Super Troopers 2

SUPER TROOPERS 2. Jay Chandrasekhar, Kevin Heffernan, Steve Lemme, Paul Soter, Erik Stolhanske, Rob Lowe, Brian Cox. Directed by Jay Chandrasekhar. 99 minutes. Rated MA15+ (Strong crude sexual humour, nudity and coarse language).

A crowd-funded sequel to the 2001 cult comedy ‘Super Troopers’, your enjoyment of ‘Super Troopers 2’ will vary widely, tied to your maturity and sense of humour. If you think that people getting beaten around the head or crotch is the pinnacle of comedy, or you consider yourself a teenage boy at heart, then this might be the movie for you. If you’re looking for a comedy that’s consistently funny or is doing something interesting with its performances or craft, then perhaps look elsewhere. In short, fans of the first movie, or the Broken Lizard comedy group responsible for making it, will consider their own funding of the sequel to be money well spent, while others won’t find it super at all.

After an international border dispute is resolved, Vermont Governor Jessman (Lynda Carter) asks State Trooper Captain O'Hagen (Brian Cox) to help transition a French-Canadian town to its rightful American governance. Who better to man O’Hagen’s mission than the state troopers whom he led in the first film? He rounds up his men in their newly assigned post of St. Georges du Laurent; there’s his 2IC Thorny (Jay Chandrasekhar, pulling triple duties as director), calm Foster (Paul Soter), cheeky Mac (Steve Lemme), rookie Rabbit (Erik Stolhanske), and grossly offensive Fava (Kevin Heffernan). With these troopers tasked with ensuring a smooth handover from the local Canadian Mounties, there’s likely to be a diplomatic disaster or several.

Not only do the troopers have to deal with hostile Mounties Bellefuille (Tyler Labine), Archambault (Will Sasso) and Podien (Hayes MacArthur), there’s also the townsfolk, who shed their stereotypical Canadian politeness when they’re told that they must become American citizens. Liaising with the town’s mayor and bordello owner, Guy Le Franc (Rob Lowe), and beautiful cultural attaché, Genevieve (Emmanuelle Chriqui), the troopers have their work cut out for them if they want to keep their jobs. Another spanner is thrown into the works when they start uncovering stashes of guns and drugs hidden around the town. Although the mystery shouldn’t take audiences long to crack, the men resolve that unravelling this case is the perfect way to bring the angry locals around.

If there’s a superficial message to be gleaned from the story, it’s that America is the great liberator, I guess. With its writing credit given to Broken Lizard, the group comprising Chandrasekhar, Heffernan, Lemme, Soter and Stolhanske, ‘Super Troopers 2’ does not reflect the 17 years separating it from the first instalment. There doesn’t appear to have been much in the way of development, neither in terms of the characters nor their style of comedy. Heffernan’s Fava probably remains the standout of the group, though only because his insane man-child’s antics are so improbable that one lands a laugh every so often, though even his vulgarity feels a little tired and lame. None of the core cast, except perhaps a gleefully irascible Brian Cox, produces anything remotely resembling a real person, plus your tolerance for awful French accents will be sorely tested. Behind the camera, Chandrasekhar doesn’t augment any of the scarce laughs with his directorial choices; things just happen in front of the lens.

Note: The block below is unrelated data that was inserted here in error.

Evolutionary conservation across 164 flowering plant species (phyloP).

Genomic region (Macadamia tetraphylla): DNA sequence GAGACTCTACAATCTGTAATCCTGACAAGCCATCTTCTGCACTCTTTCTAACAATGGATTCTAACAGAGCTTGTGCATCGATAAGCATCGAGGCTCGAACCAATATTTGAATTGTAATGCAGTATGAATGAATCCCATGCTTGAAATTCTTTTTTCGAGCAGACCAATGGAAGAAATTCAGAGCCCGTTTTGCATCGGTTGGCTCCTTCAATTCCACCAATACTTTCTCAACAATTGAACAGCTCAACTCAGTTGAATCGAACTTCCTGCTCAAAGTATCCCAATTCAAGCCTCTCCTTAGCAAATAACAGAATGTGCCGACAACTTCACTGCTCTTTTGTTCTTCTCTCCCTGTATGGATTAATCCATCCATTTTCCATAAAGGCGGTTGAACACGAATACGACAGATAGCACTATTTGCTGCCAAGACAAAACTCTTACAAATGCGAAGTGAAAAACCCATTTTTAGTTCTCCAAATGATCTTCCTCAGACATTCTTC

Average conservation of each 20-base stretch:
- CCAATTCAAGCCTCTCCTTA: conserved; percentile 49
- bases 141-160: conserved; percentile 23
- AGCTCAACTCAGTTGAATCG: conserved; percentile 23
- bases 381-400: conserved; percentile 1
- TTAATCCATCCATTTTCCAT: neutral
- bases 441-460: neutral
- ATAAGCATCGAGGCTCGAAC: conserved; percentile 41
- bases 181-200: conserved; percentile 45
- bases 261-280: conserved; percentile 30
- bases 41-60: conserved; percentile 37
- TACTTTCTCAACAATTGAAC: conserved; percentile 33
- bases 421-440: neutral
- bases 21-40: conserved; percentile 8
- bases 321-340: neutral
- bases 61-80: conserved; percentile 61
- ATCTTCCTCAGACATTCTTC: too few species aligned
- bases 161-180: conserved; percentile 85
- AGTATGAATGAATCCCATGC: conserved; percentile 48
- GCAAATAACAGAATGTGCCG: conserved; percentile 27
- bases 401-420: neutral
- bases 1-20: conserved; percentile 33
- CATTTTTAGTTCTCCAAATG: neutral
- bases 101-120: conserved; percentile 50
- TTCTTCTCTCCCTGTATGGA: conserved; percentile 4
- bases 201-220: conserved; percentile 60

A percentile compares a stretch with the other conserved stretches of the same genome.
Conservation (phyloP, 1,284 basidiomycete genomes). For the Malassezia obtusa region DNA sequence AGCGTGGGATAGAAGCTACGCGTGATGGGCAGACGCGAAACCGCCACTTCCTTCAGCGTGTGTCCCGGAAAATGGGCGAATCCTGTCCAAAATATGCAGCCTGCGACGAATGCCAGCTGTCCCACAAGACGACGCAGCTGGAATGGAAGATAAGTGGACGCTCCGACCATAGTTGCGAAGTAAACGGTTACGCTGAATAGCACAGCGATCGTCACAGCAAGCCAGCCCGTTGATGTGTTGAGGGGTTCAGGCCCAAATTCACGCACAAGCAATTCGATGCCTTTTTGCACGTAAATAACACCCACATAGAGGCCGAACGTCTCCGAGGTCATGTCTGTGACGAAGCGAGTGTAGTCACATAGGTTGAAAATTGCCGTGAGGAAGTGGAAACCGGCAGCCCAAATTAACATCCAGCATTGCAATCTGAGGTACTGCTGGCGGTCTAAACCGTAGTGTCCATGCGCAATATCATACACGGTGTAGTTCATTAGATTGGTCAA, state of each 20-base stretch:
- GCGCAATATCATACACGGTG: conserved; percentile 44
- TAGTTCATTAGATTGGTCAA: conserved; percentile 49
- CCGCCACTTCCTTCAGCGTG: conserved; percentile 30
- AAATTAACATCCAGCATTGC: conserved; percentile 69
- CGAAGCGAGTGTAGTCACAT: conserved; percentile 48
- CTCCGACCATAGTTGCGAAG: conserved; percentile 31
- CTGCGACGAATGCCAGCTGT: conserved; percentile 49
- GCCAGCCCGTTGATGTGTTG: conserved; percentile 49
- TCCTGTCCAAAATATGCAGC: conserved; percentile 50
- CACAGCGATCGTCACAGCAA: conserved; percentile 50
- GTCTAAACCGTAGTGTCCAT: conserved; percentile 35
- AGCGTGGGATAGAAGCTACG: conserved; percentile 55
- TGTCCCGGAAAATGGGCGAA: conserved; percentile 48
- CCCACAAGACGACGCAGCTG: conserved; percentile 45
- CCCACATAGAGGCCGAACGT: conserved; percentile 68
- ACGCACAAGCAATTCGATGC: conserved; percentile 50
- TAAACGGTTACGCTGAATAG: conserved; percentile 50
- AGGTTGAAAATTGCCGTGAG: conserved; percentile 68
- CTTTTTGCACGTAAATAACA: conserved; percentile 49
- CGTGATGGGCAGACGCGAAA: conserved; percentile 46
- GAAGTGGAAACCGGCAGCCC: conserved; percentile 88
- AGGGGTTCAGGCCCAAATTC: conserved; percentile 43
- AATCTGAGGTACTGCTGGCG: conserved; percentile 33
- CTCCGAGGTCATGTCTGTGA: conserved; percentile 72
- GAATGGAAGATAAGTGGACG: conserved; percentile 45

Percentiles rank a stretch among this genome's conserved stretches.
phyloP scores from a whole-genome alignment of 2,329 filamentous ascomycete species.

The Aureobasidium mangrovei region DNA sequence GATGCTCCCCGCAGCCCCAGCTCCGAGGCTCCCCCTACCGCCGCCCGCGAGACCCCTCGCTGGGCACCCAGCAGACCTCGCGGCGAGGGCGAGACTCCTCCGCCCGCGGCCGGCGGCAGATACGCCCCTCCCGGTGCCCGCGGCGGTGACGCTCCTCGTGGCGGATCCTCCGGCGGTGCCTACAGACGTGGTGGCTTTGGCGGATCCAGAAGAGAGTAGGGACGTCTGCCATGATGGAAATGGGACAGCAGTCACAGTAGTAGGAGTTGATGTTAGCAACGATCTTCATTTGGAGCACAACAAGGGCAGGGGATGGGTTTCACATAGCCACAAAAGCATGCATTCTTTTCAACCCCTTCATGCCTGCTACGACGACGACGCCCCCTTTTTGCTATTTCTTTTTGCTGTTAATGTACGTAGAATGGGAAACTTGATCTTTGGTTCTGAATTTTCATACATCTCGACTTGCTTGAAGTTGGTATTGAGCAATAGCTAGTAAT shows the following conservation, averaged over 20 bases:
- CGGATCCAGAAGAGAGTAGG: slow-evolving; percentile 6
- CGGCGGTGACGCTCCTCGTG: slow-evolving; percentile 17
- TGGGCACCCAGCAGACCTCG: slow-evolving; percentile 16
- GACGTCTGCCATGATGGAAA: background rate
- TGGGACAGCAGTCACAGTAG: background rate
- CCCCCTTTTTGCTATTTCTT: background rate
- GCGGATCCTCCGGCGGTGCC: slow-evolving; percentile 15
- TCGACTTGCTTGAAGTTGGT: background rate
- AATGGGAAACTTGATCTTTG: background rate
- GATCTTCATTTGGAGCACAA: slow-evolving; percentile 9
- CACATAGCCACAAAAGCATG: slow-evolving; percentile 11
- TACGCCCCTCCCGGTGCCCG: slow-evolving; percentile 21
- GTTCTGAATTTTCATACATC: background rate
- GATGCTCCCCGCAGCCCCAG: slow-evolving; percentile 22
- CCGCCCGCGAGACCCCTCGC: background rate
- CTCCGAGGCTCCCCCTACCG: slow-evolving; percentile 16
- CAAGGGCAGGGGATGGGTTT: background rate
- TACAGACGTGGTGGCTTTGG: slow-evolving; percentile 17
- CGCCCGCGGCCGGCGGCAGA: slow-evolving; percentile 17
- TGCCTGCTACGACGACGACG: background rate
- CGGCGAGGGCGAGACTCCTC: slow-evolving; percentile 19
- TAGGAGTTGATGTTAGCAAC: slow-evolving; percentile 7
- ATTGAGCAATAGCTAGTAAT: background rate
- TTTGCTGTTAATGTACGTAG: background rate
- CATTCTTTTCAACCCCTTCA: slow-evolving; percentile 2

There are some bright spots among the group’s efforts. A montage of the troopers attempting to destroy the reputations of the Mounties is very funny, extending upon the funniest material in the first film, in which the men toy with drivers they’ve pulled over. There’s another gag that lands well, in which the men try to discover what unmarked drugs they’ve found in the stashes, by each ingesting a different pill and observing their respective responses. Notwithstanding, there will be viewers who disagree with every criticism I’ve levelled at the film – indeed, a young gentleman in front of me left the theatre loudly proclaiming, “That’s gold!”

In short, I propose the following general rule: if you haven’t seen and enjoyed ‘Super Troopers’, certainly don’t bother with the sequel.

Callum Ryan is an associate of the Australian Catholic Office for Film & Broadcasting.

Out April 19.

20th Century Fox.


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